Mexico City replaced its parking minimums with maximums

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Brief summary of this reform

Mexico City previously had parking minimums set at high levels. In 2017, it abolished all of its minimum parking requirements and replaced them with parking maximums. In addition, in central areas and near good public transport, a fee is charged on developers for every parking space built between 50% and 100% of the new maximums. This provides an incentive to build less parking than the maximum that is allowed.

Why should you care?

Parking change-makers in many cities have much to learn from the successful campaign waged in Mexico City to achieve this reform.

Also noteworthy is the inclusion in the reform of a new fee on developers parking provision between 50% and 100% of the maximum. This seems to combine well with the rather permissive maximums. It has the attraction for the city government of creating a new stream of revenue as part of the reform.

The campaign also very successfully reframed the issue: that off-street parking is not a way to mitigate on-street parking problems but is actually a CAUSE of problems that need to be mitigated.

Country

Mexico

Vehicle type

cars

State/province

Key actor type

Metropolitan government

Jurisdiction

Mexico City

Primary motivation

mode shift or TDM

Agencies involved

Is it a model or a warning?

useful model

Reform type

Main parking category

Main parking paradigm shift

maximums or caps (including minimums switched to maximums)

Off-street various

Promotes all three Adaptive Parking paradigm shifts

Adaptive Parking thrust

Implementation status

Year adopted

R: Relax about parking supply and stop boosting it

implemented

2017

Goals of the reform

To reform aimed to alleviate the large oversupply of parking that was previously being built and to open the possibility of new development with much less on-site parking.

Impetus (what problem, campaign, opportunity or event prompted action?)

A ten-year campaign by a coalition of actors, among which ITDP Mexico was prominent, raised awareness of how much parking was being built with every new building, how excessive this parking supply way, and of the negative impacts of this and the lost opportunities.

The ITDP 'Less parking, more city' report also found that most developments provided as close to the minimum as possible, suggesting that developers want to provide less parking than they are required to.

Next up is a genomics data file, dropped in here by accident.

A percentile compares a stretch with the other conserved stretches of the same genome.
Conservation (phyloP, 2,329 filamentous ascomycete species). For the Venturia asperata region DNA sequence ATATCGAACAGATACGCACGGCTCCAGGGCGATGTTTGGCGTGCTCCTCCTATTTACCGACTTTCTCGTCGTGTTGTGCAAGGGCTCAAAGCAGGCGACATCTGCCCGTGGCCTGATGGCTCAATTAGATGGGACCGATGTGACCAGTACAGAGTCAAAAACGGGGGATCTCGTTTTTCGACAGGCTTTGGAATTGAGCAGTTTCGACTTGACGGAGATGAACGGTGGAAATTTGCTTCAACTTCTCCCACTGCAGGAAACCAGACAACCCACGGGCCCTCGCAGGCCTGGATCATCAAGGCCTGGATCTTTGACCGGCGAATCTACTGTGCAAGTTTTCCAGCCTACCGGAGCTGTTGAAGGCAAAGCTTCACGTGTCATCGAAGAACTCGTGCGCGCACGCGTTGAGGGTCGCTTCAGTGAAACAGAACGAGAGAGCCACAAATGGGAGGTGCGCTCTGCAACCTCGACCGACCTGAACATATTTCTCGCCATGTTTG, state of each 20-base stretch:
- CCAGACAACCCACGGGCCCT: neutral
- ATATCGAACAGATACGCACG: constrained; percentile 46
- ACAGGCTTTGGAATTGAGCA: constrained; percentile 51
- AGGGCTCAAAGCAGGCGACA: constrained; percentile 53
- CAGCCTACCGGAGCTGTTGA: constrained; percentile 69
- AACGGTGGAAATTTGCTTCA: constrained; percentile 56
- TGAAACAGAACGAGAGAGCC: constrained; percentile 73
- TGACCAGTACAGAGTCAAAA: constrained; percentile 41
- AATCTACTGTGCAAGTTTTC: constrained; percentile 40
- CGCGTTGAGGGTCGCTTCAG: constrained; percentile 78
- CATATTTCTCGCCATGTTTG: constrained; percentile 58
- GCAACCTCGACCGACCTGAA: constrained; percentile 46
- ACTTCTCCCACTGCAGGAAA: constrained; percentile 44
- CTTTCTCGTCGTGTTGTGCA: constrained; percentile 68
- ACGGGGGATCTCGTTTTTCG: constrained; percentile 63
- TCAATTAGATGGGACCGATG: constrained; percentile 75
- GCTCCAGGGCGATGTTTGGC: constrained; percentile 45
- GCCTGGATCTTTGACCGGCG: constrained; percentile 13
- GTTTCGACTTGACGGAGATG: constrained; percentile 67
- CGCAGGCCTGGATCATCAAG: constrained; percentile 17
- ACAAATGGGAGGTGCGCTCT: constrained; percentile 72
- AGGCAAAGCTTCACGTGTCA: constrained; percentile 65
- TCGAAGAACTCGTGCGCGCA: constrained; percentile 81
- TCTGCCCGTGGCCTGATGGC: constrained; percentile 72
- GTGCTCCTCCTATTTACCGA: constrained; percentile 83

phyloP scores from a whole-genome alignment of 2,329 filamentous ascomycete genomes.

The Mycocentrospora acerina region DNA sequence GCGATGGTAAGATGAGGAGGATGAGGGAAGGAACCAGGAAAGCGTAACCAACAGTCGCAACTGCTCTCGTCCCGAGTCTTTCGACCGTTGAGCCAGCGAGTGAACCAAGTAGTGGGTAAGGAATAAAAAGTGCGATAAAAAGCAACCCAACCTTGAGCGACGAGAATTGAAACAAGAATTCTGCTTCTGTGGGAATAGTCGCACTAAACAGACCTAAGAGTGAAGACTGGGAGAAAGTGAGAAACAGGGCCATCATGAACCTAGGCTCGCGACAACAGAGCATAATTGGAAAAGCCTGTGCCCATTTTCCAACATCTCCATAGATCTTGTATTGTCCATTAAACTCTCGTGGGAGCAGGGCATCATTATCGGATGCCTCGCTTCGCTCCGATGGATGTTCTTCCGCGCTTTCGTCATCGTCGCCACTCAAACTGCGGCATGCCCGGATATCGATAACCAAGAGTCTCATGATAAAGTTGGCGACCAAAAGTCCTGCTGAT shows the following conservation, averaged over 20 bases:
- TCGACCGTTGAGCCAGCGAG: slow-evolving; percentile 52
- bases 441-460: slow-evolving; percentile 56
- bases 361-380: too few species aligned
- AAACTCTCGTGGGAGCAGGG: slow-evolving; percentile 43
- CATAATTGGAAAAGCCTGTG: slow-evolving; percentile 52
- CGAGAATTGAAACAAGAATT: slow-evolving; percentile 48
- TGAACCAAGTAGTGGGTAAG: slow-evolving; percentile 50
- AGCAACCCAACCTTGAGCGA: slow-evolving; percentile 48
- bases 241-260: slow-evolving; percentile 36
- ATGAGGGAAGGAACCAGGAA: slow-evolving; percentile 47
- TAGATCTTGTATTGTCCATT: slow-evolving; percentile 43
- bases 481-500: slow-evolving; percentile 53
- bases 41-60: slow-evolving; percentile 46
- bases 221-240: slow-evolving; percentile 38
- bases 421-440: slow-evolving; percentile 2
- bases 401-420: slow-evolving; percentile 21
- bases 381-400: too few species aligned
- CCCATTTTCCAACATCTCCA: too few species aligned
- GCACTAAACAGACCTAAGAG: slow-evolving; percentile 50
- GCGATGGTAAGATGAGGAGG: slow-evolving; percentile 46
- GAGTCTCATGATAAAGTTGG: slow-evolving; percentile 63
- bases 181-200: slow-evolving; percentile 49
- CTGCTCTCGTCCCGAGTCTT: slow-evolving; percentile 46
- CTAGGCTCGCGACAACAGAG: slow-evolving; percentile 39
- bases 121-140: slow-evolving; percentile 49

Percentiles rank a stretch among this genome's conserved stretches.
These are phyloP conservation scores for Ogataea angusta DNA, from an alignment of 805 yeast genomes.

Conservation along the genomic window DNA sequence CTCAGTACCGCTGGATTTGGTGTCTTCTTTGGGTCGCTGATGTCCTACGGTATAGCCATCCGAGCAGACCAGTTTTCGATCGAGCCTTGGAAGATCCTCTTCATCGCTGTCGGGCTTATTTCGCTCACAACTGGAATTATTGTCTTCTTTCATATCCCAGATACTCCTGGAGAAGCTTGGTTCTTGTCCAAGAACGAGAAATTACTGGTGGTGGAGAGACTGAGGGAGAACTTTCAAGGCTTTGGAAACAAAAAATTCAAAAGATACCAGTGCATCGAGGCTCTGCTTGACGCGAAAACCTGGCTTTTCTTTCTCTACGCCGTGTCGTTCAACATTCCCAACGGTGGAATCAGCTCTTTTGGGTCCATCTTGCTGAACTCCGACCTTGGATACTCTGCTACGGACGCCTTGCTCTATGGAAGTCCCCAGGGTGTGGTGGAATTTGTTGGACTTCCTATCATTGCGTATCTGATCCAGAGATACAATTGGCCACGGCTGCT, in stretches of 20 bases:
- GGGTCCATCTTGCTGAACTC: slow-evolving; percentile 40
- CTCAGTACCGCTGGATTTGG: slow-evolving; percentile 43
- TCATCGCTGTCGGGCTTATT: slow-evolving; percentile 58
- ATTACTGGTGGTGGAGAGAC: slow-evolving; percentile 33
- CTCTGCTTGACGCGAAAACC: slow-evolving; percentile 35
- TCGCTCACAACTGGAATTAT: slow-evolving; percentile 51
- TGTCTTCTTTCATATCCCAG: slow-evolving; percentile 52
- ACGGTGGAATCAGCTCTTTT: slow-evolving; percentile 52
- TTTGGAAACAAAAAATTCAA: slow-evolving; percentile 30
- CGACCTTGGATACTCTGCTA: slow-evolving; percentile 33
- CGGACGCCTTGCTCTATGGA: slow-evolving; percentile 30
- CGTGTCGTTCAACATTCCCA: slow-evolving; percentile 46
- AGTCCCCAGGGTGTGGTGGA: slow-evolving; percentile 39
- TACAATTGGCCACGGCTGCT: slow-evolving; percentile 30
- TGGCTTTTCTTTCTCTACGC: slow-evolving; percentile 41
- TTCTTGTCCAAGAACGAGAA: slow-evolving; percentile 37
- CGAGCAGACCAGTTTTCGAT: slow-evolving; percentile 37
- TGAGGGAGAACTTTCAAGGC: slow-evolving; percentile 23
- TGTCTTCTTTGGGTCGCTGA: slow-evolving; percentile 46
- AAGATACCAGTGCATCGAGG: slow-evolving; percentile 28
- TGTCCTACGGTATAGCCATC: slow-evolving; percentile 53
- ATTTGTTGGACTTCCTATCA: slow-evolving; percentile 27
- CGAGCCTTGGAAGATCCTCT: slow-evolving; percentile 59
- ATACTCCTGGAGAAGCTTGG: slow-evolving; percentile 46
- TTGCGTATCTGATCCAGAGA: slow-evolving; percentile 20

'Less parking, more city' was also an effective slogan.

The campaign successfully reframed the issue: that off-street parking is not a way to mitigate on-street parking problems but is actually a cause of problems that need to be mitigated.

Detailed description of the reform

Mexico City previously had parking minimums set at high levels. For example, apartments were required to provide between 1 and 3.5 parking spaces per unit (depending on unit size). Shopping malls were required to provide one space for every 40 square metres of floor space.

In 2017, it abolished all of its minimum parking requirements and replaced them with parking maximums.

Existing parking spaces can now be converted to other uses if building owners wish.

These new maximums are often at similar rates as the old minimums and are not very restrictive on how much parking can be built. For example, all housing now has a maximum of 3 spaces per unit. Malls now have a maximum of 1 parking space per 25 square metres.

In addition, in central areas and near good public transport, a fee is charged on developers for every parking space built between 50% and 100% of the new maximums. This presents developers with an incentive to build less parking than the maximum that is allowed. It also provides a new stream of revenue to be used for improvements to public transport.

Results or impacts

It is too soon to evaluate the results. Anecdotally, various buildings are now going up with much less parking than would have been required before the reform.

Sources and acknowledgements

Rodrigo Garcia Resendiz and Andres Sañudo Gavaldon (2018) Chapter 15. Less Off-Street Parking, More Mexico City, in Shoup, D. (ed.). Parking and the City. New York: Routledge.

ITDP "How Mexico City Became a Leader in Parking Reform" https://www.itdp.org/mexico-city-parking/

Reinventing Parking "How Mexico City Lost its Parking Minimums" https://www.reinventingparking.org/2018/11/mexico-city-parking-mins.html

Angie Schmitt 2017 "It’s Official: Mexico City Eliminates Mandatory Parking Minimums" Streetsblog USA, https://usa.streetsblog.org/2017/07/19/its-official-mexico-city-eliminates-mandatory-parking-minimums/

https://www.reinventingparking.org/2014/10/mexico-citys-required-parking-glut.html

ITDP Mexico, 2014. "Less Parking, More City", https://www.itdp.org/publication/less-parking-more-city-a-case-study-in-mexico-city/

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Last updated: 

16 Mar 2021